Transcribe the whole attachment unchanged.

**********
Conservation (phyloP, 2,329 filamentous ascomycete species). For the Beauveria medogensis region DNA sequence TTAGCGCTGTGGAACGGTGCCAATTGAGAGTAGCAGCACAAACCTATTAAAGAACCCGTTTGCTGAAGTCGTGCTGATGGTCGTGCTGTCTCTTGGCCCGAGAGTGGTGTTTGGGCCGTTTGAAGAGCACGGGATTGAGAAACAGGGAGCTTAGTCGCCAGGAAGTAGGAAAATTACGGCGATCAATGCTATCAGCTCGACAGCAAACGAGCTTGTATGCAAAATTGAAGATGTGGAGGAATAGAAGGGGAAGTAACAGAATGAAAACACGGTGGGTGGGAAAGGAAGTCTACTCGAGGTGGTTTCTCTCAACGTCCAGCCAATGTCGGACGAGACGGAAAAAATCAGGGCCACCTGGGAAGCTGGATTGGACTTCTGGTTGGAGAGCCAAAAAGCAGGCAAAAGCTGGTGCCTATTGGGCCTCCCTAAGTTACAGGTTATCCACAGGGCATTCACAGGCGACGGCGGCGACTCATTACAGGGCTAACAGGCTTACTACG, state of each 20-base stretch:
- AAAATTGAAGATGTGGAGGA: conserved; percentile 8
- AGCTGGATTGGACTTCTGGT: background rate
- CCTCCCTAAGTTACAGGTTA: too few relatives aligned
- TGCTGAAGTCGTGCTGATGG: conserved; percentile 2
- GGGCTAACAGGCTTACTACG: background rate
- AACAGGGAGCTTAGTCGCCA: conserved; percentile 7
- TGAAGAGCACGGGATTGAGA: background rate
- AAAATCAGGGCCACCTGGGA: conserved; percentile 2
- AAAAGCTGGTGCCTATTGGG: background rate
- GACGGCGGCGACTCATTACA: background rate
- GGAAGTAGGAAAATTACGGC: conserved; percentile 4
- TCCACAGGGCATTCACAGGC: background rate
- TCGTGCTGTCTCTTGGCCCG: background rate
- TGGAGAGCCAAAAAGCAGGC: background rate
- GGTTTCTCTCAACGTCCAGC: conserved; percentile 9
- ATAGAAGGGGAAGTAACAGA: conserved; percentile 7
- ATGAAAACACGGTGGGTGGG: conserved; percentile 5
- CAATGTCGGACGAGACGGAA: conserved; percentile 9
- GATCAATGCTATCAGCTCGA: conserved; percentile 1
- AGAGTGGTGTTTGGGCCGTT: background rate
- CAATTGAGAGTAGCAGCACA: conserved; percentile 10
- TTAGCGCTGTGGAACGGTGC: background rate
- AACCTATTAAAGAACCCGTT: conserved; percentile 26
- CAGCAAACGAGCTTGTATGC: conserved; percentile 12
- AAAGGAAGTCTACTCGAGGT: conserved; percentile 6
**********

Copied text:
Conservation (phyloP, 2,329 filamentous ascomycete species). For the Beauveria medogensis region DNA sequence TTAGCGCTGTGGAACGGTGCCAATTGAGAGTAGCAGCACAAACCTATTAAAGAACCCGTTTGCTGAAGTCGTGCTGATGGTCGTGCTGTCTCTTGGCCCGAGAGTGGTGTTTGGGCCGTTTGAAGAGCACGGGATTGAGAAACAGGGAGCTTAGTCGCCAGGAAGTAGGAAAATTACGGCGATCAATGCTATCAGCTCGACAGCAAACGAGCTTGTATGCAAAATTGAAGATGTGGAGGAATAGAAGGGGAAGTAACAGAATGAAAACACGGTGGGTGGGAAAGGAAGTCTACTCGAGGTGGTTTCTCTCAACGTCCAGCCAATGTCGGACGAGACGGAAAAAATCAGGGCCACCTGGGAAGCTGGATTGGACTTCTGGTTGGAGAGCCAAAAAGCAGGCAAAAGCTGGTGCCTATTGGGCCTCCCTAAGTTACAGGTTATCCACAGGGCATTCACAGGCGACGGCGGCGACTCATTACAGGGCTAACAGGCTTACTACG, state of each 20-base stretch:
- AAAATTGAAGATGTGGAGGA: conserved; percentile 8
- AGCTGGATTGGACTTCTGGT: background rate
- CCTCCCTAAGTTACAGGTTA: too few relatives aligned
- TGCTGAAGTCGTGCTGATGG: conserved; percentile 2
- GGGCTAACAGGCTTACTACG: background rate
- AACAGGGAGCTTAGTCGCCA: conserved; percentile 7
- TGAAGAGCACGGGATTGAGA: background rate
- AAAATCAGGGCCACCTGGGA: conserved; percentile 2
- AAAAGCTGGTGCCTATTGGG: background rate
- GACGGCGGCGACTCATTACA: background rate
- GGAAGTAGGAAAATTACGGC: conserved; percentile 4
- TCCACAGGGCATTCACAGGC: background rate
- TCGTGCTGTCTCTTGGCCCG: background rate
- TGGAGAGCCAAAAAGCAGGC: background rate
- GGTTTCTCTCAACGTCCAGC: conserved; percentile 9
- ATAGAAGGGGAAGTAACAGA: conserved; percentile 7
- ATGAAAACACGGTGGGTGGG: conserved; percentile 5
- CAATGTCGGACGAGACGGAA: conserved; percentile 9
- GATCAATGCTATCAGCTCGA: conserved; percentile 1
- AGAGTGGTGTTTGGGCCGTT: background rate
- CAATTGAGAGTAGCAGCACA: conserved; percentile 10
- TTAGCGCTGTGGAACGGTGC: background rate
- AACCTATTAAAGAACCCGTT: conserved; percentile 26
- CAGCAAACGAGCTTGTATGC: conserved; percentile 12
- AAAGGAAGTCTACTCGAGGT: conserved; percentile 6